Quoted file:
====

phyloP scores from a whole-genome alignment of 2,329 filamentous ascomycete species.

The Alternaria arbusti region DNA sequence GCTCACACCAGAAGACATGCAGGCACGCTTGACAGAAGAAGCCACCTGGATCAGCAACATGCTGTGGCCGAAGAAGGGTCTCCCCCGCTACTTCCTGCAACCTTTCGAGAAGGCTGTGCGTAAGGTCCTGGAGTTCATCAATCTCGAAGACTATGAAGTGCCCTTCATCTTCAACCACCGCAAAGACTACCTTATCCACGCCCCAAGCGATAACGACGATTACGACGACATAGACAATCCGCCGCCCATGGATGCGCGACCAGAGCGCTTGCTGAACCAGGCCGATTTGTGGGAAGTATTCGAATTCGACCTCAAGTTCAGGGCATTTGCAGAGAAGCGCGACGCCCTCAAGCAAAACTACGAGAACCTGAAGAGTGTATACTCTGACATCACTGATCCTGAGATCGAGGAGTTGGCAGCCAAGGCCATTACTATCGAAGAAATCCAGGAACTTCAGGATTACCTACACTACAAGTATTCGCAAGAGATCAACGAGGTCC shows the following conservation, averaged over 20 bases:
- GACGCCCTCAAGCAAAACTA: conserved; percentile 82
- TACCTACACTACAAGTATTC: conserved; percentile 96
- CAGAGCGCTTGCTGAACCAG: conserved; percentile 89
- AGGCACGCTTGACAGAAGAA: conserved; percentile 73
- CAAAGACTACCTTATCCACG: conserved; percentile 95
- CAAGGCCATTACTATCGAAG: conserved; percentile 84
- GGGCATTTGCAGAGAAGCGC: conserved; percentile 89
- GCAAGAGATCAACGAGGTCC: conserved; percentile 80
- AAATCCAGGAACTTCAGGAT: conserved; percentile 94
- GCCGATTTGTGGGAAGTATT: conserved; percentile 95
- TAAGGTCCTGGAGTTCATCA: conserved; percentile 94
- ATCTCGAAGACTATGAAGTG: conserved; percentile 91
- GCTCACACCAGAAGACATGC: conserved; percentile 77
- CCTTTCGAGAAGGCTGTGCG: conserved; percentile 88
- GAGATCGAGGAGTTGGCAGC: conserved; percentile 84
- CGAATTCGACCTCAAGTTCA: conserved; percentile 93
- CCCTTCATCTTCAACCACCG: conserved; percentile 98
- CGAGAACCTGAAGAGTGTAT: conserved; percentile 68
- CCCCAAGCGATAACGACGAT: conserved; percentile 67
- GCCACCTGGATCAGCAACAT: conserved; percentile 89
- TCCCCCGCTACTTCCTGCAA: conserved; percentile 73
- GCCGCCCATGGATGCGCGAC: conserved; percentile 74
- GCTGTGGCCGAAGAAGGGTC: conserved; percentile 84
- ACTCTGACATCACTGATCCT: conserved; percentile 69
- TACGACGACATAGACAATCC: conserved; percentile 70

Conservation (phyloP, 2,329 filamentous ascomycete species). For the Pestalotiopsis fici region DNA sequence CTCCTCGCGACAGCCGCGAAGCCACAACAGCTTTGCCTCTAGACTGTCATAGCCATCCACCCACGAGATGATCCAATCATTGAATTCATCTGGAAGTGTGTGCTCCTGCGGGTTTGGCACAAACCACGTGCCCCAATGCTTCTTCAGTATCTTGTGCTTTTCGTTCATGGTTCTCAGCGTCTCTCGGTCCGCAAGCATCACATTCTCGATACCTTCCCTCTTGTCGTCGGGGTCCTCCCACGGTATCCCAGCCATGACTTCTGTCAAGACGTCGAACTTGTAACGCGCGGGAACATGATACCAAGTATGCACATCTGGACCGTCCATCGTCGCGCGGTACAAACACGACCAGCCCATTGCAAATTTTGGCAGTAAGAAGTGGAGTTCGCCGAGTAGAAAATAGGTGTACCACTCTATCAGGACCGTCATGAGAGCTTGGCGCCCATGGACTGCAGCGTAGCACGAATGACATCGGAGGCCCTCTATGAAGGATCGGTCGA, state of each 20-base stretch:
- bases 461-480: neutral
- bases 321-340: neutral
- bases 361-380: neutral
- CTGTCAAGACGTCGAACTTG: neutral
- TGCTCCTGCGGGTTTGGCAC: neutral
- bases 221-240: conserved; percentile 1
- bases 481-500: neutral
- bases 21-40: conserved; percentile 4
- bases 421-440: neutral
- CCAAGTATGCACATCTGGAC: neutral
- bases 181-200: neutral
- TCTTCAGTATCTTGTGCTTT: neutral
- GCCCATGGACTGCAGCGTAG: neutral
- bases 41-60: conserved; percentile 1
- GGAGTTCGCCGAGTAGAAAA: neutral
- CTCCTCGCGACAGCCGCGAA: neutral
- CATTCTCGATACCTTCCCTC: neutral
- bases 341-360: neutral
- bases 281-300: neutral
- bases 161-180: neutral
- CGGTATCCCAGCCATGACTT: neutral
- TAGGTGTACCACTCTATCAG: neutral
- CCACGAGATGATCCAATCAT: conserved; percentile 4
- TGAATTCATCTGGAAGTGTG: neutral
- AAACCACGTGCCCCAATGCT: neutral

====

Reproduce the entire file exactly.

phyloP scores from a whole-genome alignment of 2,329 filamentous ascomycete species.

The Alternaria arbusti region DNA sequence GCTCACACCAGAAGACATGCAGGCACGCTTGACAGAAGAAGCCACCTGGATCAGCAACATGCTGTGGCCGAAGAAGGGTCTCCCCCGCTACTTCCTGCAACCTTTCGAGAAGGCTGTGCGTAAGGTCCTGGAGTTCATCAATCTCGAAGACTATGAAGTGCCCTTCATCTTCAACCACCGCAAAGACTACCTTATCCACGCCCCAAGCGATAACGACGATTACGACGACATAGACAATCCGCCGCCCATGGATGCGCGACCAGAGCGCTTGCTGAACCAGGCCGATTTGTGGGAAGTATTCGAATTCGACCTCAAGTTCAGGGCATTTGCAGAGAAGCGCGACGCCCTCAAGCAAAACTACGAGAACCTGAAGAGTGTATACTCTGACATCACTGATCCTGAGATCGAGGAGTTGGCAGCCAAGGCCATTACTATCGAAGAAATCCAGGAACTTCAGGATTACCTACACTACAAGTATTCGCAAGAGATCAACGAGGTCC shows the following conservation, averaged over 20 bases:
- GACGCCCTCAAGCAAAACTA: conserved; percentile 82
- TACCTACACTACAAGTATTC: conserved; percentile 96
- CAGAGCGCTTGCTGAACCAG: conserved; percentile 89
- AGGCACGCTTGACAGAAGAA: conserved; percentile 73
- CAAAGACTACCTTATCCACG: conserved; percentile 95
- CAAGGCCATTACTATCGAAG: conserved; percentile 84
- GGGCATTTGCAGAGAAGCGC: conserved; percentile 89
- GCAAGAGATCAACGAGGTCC: conserved; percentile 80
- AAATCCAGGAACTTCAGGAT: conserved; percentile 94
- GCCGATTTGTGGGAAGTATT: conserved; percentile 95
- TAAGGTCCTGGAGTTCATCA: conserved; percentile 94
- ATCTCGAAGACTATGAAGTG: conserved; percentile 91
- GCTCACACCAGAAGACATGC: conserved; percentile 77
- CCTTTCGAGAAGGCTGTGCG: conserved; percentile 88
- GAGATCGAGGAGTTGGCAGC: conserved; percentile 84
- CGAATTCGACCTCAAGTTCA: conserved; percentile 93
- CCCTTCATCTTCAACCACCG: conserved; percentile 98
- CGAGAACCTGAAGAGTGTAT: conserved; percentile 68
- CCCCAAGCGATAACGACGAT: conserved; percentile 67
- GCCACCTGGATCAGCAACAT: conserved; percentile 89
- TCCCCCGCTACTTCCTGCAA: conserved; percentile 73
- GCCGCCCATGGATGCGCGAC: conserved; percentile 74
- GCTGTGGCCGAAGAAGGGTC: conserved; percentile 84
- ACTCTGACATCACTGATCCT: conserved; percentile 69
- TACGACGACATAGACAATCC: conserved; percentile 70

Conservation (phyloP, 2,329 filamentous ascomycete species). For the Pestalotiopsis fici region DNA sequence CTCCTCGCGACAGCCGCGAAGCCACAACAGCTTTGCCTCTAGACTGTCATAGCCATCCACCCACGAGATGATCCAATCATTGAATTCATCTGGAAGTGTGTGCTCCTGCGGGTTTGGCACAAACCACGTGCCCCAATGCTTCTTCAGTATCTTGTGCTTTTCGTTCATGGTTCTCAGCGTCTCTCGGTCCGCAAGCATCACATTCTCGATACCTTCCCTCTTGTCGTCGGGGTCCTCCCACGGTATCCCAGCCATGACTTCTGTCAAGACGTCGAACTTGTAACGCGCGGGAACATGATACCAAGTATGCACATCTGGACCGTCCATCGTCGCGCGGTACAAACACGACCAGCCCATTGCAAATTTTGGCAGTAAGAAGTGGAGTTCGCCGAGTAGAAAATAGGTGTACCACTCTATCAGGACCGTCATGAGAGCTTGGCGCCCATGGACTGCAGCGTAGCACGAATGACATCGGAGGCCCTCTATGAAGGATCGGTCGA, state of each 20-base stretch:
- bases 461-480: neutral
- bases 321-340: neutral
- bases 361-380: neutral
- CTGTCAAGACGTCGAACTTG: neutral
- TGCTCCTGCGGGTTTGGCAC: neutral
- bases 221-240: conserved; percentile 1
- bases 481-500: neutral
- bases 21-40: conserved; percentile 4
- bases 421-440: neutral
- CCAAGTATGCACATCTGGAC: neutral
- bases 181-200: neutral
- TCTTCAGTATCTTGTGCTTT: neutral
- GCCCATGGACTGCAGCGTAG: neutral
- bases 41-60: conserved; percentile 1
- GGAGTTCGCCGAGTAGAAAA: neutral
- CTCCTCGCGACAGCCGCGAA: neutral
- CATTCTCGATACCTTCCCTC: neutral
- bases 341-360: neutral
- bases 281-300: neutral
- bases 161-180: neutral
- CGGTATCCCAGCCATGACTT: neutral
- TAGGTGTACCACTCTATCAG: neutral
- CCACGAGATGATCCAATCAT: conserved; percentile 4
- TGAATTCATCTGGAAGTGTG: neutral
- AAACCACGTGCCCCAATGCT: neutral